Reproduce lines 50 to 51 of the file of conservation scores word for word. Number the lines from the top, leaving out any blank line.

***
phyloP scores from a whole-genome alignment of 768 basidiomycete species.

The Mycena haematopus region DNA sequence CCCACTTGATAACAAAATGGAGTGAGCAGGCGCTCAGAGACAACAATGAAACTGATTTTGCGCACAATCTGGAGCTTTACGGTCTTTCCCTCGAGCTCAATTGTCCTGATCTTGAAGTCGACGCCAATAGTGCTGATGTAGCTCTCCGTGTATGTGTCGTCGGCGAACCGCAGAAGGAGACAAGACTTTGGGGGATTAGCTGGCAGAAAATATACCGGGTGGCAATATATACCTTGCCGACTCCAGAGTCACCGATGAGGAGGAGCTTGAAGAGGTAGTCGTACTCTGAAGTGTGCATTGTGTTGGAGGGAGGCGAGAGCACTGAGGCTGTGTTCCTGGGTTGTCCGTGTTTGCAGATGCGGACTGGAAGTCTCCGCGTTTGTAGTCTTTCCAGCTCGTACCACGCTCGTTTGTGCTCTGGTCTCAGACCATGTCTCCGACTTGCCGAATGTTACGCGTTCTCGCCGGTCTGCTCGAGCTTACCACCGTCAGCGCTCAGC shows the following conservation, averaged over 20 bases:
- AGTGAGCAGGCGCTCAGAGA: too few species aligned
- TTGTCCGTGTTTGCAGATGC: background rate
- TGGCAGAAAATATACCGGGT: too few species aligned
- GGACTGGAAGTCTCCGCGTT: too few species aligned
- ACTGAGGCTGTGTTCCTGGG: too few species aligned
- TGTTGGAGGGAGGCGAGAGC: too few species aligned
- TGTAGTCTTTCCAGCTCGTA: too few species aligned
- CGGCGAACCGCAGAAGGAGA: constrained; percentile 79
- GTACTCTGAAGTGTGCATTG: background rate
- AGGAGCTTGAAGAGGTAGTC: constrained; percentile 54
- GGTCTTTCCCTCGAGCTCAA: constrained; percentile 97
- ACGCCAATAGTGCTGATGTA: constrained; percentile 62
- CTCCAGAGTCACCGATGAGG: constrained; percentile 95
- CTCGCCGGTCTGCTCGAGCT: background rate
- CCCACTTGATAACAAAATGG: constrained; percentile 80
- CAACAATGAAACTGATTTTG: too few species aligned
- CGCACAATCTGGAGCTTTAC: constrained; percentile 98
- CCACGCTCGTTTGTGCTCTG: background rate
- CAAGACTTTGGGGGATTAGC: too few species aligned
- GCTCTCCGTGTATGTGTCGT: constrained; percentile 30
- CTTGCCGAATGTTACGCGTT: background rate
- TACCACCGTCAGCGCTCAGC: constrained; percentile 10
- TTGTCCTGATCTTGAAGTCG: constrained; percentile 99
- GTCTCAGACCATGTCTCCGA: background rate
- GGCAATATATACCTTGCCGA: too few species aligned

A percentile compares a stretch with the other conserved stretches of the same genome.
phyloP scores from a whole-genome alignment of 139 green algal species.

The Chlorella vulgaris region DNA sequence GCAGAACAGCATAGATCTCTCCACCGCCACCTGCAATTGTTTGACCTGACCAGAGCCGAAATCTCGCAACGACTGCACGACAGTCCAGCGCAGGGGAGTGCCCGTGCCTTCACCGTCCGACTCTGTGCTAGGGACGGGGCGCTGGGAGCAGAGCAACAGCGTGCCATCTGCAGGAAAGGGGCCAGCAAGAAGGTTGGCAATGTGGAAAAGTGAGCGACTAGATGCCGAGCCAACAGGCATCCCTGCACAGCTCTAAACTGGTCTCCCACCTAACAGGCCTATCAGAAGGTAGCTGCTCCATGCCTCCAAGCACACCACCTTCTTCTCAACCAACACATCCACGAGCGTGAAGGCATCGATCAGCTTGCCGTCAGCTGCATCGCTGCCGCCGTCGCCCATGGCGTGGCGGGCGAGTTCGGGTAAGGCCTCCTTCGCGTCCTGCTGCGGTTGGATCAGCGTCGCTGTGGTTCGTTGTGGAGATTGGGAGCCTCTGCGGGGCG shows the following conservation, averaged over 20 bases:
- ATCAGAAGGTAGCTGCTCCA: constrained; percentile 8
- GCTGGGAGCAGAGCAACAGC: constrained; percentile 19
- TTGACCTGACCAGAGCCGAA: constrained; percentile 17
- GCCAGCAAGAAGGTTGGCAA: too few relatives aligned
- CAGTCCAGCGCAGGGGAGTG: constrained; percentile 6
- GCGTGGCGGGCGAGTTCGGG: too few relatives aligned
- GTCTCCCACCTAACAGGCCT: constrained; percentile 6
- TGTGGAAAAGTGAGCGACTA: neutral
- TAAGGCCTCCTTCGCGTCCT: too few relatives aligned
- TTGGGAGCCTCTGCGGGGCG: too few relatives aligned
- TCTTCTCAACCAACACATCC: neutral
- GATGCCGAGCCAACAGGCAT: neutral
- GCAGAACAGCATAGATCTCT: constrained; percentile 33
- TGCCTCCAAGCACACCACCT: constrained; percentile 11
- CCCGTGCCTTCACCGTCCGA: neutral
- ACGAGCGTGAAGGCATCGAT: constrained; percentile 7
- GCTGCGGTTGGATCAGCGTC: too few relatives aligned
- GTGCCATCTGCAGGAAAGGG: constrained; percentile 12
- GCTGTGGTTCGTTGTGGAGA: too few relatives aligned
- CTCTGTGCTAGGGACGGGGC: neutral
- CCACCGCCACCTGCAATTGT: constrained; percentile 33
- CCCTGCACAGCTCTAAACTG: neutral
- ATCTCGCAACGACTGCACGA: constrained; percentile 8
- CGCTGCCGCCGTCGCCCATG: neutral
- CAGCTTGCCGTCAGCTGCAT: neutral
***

- CTCTGTGCTAGGGACGGGGC: neutral
- CCACCGCCACCTGCAATTGT: constrained; percentile 33